By Jeff Bahr
Kearny resident Dr. Mary E. Norton, associate dean and professor of Global Academic Initiatives at nearby Felician College, has clearly pushed the envelope of achievement in the nursing profession.
Recently honored for her accomplishments with a Nell J. Watts Lifetime Achievement in Nursing Award by Sigma Theta Tau International Honor Society of Nursing (STTI), perhaps no one is more surprised by the grand bestowment than the doctor herself.
“I’m honored but so surprised,” explained Dr. Norton. “I know what some of the past recipients have done and I was shocked to be in the same category as them.”
If Norton’s words arrive with a tone of humility, it’s not surprising. Growing up in Kearny, Norton never imagined where life might take her, both literally and figuratively, as she ascended her career path. But there were indicators.
Norton speaks of a strong desire to “give back” that was instilled in her by her parents. Choosing nursing as her life’s profession, Norton put her training as an R.N. (with a B.A. in nursing from Jersey City State College) to good use by spending time doing field work in Bogotá, Colombia. There, she tended to children afflicted with polio and Guillian-Barre syndrome – a paralyzing disorder that effects the nervous system.
After returning to the U.S., Norton received a grant for graduate study at Columbia University, where she earned an M.A. and M.Ed., as well as an Ed. D. degree.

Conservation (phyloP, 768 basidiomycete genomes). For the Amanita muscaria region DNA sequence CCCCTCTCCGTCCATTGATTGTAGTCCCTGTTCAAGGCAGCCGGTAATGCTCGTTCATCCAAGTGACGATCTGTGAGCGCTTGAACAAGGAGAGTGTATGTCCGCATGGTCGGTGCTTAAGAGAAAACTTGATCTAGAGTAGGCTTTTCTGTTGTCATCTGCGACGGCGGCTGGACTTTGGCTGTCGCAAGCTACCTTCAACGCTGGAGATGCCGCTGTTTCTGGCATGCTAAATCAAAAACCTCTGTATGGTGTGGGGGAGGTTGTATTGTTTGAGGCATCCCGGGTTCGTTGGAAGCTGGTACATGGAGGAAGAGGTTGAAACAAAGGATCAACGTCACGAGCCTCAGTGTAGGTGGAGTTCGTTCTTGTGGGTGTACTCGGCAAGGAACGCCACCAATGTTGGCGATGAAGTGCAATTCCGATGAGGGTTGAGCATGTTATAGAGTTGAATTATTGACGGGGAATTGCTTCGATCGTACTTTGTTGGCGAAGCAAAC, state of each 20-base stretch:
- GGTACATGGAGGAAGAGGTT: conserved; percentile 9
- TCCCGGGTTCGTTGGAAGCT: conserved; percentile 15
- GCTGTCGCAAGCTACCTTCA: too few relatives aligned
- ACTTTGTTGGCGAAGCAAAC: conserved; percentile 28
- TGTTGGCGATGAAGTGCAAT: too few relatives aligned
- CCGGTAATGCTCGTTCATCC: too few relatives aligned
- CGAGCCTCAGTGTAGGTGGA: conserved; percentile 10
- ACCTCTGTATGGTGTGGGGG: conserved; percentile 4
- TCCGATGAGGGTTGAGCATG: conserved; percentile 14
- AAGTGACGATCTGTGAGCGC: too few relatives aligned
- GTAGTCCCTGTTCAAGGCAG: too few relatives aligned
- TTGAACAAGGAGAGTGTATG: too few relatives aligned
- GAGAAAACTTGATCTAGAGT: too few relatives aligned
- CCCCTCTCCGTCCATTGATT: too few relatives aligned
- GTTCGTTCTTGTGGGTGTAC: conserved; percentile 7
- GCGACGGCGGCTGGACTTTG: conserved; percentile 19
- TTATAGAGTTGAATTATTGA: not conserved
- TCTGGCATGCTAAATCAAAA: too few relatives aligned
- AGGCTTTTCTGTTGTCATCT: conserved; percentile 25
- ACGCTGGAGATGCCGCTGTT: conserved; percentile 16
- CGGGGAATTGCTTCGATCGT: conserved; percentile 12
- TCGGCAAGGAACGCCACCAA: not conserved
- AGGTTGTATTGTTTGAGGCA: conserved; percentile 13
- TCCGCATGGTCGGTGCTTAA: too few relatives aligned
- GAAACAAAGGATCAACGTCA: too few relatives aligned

For her doctoral dissertation, Norton lived in Karachi, Pakistan, for six months each year, over a period of three years. Her thesis, “Educational and Social Innovations in an Islamic Republic: The Development of a School of Nursing,” led to a job as an educational consultant at a school of nursing at the Aga Khan University of Health Sciences in Karachi.
During her tenure, Norton was taken aback by the lack of nurses being recruited in the region; a situation that she believed traced directly to cultural attitudes toward women and the nursing profession. In a 2010 New Jersey Newsroom report, Norton explained why such social mores could prove detrimental to child mortality rates.
“Women’s education is a main determinant of child mortality,” explained Norton. “Women who are better educated with at least an eighth-grade primary schooling, space their childbirths over longer periods, ensure their children are immunized, are better informed about children’s nutritional needs and adopt improved sanitation practices.”
Dr. Norton’s humanitarian efforts earned her five separate Fulbright Awards (scholarships to conduct research abroad). One of these took her to Ahman, Jordan, where she helped to establish the first Master of Science in Nursing Program in the region. Another helped her produce the video, “Arab Voices Responding to Human Security and Dignity in the Middle East,” which was screened at the United Nations.
Dr. Norton also spent time in Tehran, Iran, where she collaborated with the local United Nations office to help provide an immunization program for outlying villages.
In 2010, Dr. Norton was named Chair of the 63rd United Nations Annual Department of Public Information/ Non-Governmental Organizations Conference; a meeting that focuses on global health issues.
“Working with students on issues that affect us, not only here but globally, is so important and so rewarding,” she said.
The STTI Nell J. Watts Lifetime Achievement Award, named for the visionary nurse leader at the University of Indiana who founded the organization, is a biennial award that is given to a STTI member who has demonstrated exemplary achievements in nursing throughout his or her lifetime. The award will be presented to Dr. Norton during the Founders Awards celebration and convention in November 2013 in Indianapolis, Ind.